SGA to appeal lowered Genesis & AG Communications sanctions


The Swedish Gambling Authority has lodged an appeal regarding the calculation of the penalty fees to be handed down to AG Communications and Genesis Global.

This follows the Court of Appeal in Jönköping recently slashing the figure handed down despite acknowledging “a serious violation,” it said that the size of penalty fee should be determined based on the seriousness of the violation, instead of being based on the companies’ turnover.

This dates back to April 2019, when AG Communications and Genesis Global were found to have had a lack of connection to the national self exclusion register for 33 and nine days, respectively. 

The former, which provides games via its flagship Karamba casino as well as ten other brands, received a penalty fee of SEK 3m (£247,000) as well as a warning into future conduct, after the Spelinspektionen was contacted by individuals who had been able to play on its brands, despite having registered for self-exclusion

Furthermore, Genesis Global, which counts Casino Joy and Vegas Hero as part of its stable, was found to have committed similar offences and received a fine of SEK 4m (£329,427). The Court of Appeal reduced the sanction fee to SEK 1m in each case.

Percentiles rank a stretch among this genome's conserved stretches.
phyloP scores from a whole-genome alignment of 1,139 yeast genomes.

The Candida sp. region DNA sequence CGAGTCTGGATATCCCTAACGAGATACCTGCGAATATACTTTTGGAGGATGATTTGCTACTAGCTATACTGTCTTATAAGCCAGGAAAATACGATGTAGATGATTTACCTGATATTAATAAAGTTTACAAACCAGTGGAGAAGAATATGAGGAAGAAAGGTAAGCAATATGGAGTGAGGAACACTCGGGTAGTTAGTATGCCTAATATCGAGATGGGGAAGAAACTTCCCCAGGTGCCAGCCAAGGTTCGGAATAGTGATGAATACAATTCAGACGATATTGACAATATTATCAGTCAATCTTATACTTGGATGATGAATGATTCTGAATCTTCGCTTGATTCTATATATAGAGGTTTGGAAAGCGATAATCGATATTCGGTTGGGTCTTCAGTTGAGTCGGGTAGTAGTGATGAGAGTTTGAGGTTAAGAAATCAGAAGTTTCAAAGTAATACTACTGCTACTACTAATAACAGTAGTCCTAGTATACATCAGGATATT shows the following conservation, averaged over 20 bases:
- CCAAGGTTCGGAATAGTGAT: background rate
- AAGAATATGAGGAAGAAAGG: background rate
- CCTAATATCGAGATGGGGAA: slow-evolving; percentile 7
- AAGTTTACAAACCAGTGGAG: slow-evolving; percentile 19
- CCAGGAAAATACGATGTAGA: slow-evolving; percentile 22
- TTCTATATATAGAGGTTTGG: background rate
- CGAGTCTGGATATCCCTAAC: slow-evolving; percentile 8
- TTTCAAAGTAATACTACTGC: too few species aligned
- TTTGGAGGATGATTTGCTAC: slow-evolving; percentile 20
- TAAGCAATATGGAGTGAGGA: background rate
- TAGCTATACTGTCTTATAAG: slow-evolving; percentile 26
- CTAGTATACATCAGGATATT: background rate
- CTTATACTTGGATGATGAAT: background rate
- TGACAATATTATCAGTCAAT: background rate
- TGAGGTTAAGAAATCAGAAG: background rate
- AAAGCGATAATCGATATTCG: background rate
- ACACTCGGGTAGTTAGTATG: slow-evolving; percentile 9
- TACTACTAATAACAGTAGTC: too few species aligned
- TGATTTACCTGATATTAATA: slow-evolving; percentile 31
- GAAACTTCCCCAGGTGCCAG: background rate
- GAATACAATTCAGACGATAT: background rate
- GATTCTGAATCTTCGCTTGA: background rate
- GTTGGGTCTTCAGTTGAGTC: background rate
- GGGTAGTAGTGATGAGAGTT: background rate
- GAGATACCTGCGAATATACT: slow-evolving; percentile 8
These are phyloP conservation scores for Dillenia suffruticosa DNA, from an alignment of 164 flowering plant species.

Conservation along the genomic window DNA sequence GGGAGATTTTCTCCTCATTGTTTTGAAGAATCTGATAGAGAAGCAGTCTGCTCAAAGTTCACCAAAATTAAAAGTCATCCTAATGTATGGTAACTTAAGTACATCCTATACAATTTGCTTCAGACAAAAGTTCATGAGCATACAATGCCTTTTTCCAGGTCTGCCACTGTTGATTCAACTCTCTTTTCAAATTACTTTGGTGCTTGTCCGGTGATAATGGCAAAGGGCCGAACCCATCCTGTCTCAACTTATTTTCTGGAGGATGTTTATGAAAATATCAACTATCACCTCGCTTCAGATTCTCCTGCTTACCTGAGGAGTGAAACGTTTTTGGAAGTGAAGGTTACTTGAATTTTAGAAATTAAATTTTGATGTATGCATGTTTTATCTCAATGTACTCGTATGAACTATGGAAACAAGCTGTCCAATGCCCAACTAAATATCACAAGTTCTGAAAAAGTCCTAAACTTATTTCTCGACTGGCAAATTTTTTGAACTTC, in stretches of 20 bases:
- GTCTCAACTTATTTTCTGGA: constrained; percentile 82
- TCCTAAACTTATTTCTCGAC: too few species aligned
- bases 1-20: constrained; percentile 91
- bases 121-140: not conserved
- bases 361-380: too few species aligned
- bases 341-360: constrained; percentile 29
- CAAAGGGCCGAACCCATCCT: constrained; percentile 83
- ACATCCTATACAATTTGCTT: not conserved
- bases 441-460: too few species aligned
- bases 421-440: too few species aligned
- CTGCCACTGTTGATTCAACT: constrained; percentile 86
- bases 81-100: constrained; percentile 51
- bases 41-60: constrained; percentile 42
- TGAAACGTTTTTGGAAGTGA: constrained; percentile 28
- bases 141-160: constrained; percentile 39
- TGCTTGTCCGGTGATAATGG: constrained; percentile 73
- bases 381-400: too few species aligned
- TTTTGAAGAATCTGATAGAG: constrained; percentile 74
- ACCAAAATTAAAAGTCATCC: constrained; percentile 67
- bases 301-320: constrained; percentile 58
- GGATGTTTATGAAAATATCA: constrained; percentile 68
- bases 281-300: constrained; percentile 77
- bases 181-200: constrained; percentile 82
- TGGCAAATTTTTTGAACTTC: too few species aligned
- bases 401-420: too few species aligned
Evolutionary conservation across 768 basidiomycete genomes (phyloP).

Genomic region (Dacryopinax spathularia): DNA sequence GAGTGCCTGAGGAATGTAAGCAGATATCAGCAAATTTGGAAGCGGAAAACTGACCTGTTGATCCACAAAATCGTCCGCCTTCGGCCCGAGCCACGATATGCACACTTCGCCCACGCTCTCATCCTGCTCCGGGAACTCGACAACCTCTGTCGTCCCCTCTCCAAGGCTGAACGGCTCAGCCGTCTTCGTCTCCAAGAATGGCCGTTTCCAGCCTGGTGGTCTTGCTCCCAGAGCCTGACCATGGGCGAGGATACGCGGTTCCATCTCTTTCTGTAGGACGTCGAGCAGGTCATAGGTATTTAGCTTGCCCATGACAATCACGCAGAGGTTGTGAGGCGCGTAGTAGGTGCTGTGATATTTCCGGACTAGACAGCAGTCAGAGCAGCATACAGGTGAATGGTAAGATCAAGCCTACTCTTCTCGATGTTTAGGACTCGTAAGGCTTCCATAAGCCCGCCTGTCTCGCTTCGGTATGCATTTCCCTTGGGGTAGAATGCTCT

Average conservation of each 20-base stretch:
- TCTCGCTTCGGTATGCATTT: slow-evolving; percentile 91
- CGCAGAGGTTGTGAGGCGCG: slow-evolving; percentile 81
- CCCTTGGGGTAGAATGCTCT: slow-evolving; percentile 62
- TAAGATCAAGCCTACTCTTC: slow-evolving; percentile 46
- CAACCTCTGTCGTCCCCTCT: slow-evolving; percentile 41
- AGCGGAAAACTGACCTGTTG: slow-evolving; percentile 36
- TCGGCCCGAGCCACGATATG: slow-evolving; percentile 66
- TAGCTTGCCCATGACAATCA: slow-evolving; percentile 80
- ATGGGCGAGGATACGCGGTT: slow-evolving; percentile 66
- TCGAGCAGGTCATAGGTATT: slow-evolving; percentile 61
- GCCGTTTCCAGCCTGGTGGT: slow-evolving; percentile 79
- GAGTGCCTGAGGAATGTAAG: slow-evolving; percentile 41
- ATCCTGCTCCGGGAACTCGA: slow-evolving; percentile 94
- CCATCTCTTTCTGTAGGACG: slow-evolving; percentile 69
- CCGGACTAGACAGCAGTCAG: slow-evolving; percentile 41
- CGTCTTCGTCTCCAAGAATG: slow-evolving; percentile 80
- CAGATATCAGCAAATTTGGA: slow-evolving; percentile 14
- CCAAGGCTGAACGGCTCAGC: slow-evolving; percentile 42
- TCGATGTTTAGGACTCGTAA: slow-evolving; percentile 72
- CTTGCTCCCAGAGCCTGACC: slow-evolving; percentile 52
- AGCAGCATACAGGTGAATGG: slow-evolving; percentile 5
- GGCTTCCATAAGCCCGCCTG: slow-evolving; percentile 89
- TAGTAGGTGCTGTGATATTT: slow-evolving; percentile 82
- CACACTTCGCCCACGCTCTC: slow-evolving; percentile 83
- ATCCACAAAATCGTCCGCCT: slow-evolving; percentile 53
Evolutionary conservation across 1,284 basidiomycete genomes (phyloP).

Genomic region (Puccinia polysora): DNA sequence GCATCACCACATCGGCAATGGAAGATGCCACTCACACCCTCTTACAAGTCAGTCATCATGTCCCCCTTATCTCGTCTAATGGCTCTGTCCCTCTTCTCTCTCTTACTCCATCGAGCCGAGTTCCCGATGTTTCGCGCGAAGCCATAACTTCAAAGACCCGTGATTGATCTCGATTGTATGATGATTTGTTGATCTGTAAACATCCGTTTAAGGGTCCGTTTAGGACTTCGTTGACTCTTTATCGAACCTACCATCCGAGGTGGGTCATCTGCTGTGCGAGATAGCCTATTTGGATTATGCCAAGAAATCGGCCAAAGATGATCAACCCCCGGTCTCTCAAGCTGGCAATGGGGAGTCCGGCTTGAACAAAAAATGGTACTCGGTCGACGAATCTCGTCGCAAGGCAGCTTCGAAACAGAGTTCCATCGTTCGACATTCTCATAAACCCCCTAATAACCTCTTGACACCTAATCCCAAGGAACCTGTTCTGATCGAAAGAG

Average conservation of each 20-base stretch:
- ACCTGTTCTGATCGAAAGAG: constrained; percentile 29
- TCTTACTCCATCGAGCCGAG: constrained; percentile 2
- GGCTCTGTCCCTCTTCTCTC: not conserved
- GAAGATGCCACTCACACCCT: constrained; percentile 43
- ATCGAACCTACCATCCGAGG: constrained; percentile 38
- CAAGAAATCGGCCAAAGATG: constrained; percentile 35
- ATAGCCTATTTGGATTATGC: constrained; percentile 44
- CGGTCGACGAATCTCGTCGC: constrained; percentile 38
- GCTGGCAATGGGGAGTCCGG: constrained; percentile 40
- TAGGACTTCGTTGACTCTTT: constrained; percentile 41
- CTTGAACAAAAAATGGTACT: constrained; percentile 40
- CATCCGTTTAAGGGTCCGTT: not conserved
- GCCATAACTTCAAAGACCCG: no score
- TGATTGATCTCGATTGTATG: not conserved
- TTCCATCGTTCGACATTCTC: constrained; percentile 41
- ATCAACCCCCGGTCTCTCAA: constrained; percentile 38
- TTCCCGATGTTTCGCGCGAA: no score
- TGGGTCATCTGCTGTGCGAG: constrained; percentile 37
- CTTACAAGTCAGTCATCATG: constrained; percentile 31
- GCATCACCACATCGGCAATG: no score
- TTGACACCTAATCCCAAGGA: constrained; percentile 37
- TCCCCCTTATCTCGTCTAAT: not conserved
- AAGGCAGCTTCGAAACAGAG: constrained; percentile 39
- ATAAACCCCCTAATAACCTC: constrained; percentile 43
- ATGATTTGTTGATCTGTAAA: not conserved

Subsequently, the Spelinspektionen has announced its intention to appeal the judgments to the Supreme Administrative Court, saying that it “does not share the Court of Appeal’s interpretation of the provisions on penalty fees”.

The regulator says that the alternative fees decided by the Court of Appeal are “too low” in relation to the seriousness of the infringement and the companies’ turnover.

It adds that in order for penalty fees to be dissuasive and proportionate, it is necessary to take the companies’ turnover into account when determining the size.

Furthermore, the Spelinspektionen also says that the reasoning of the Court of Appeal “contravenes both the principle of proportionality and equal treatment”.

The SGA said in a media statement confirming its intention to appeal the decision to the Supreme Administrative Court: “The question of how the sanction fee is to be determined is of decisive importance for all decisions according to ch. Section 12 of the Gaming Act, which is combined with a penalty fee. 

“For the management of the application of law, it is therefore of great importance that the judgments of the Court of Appeal are taken up for review by the Supreme Administrative Court.”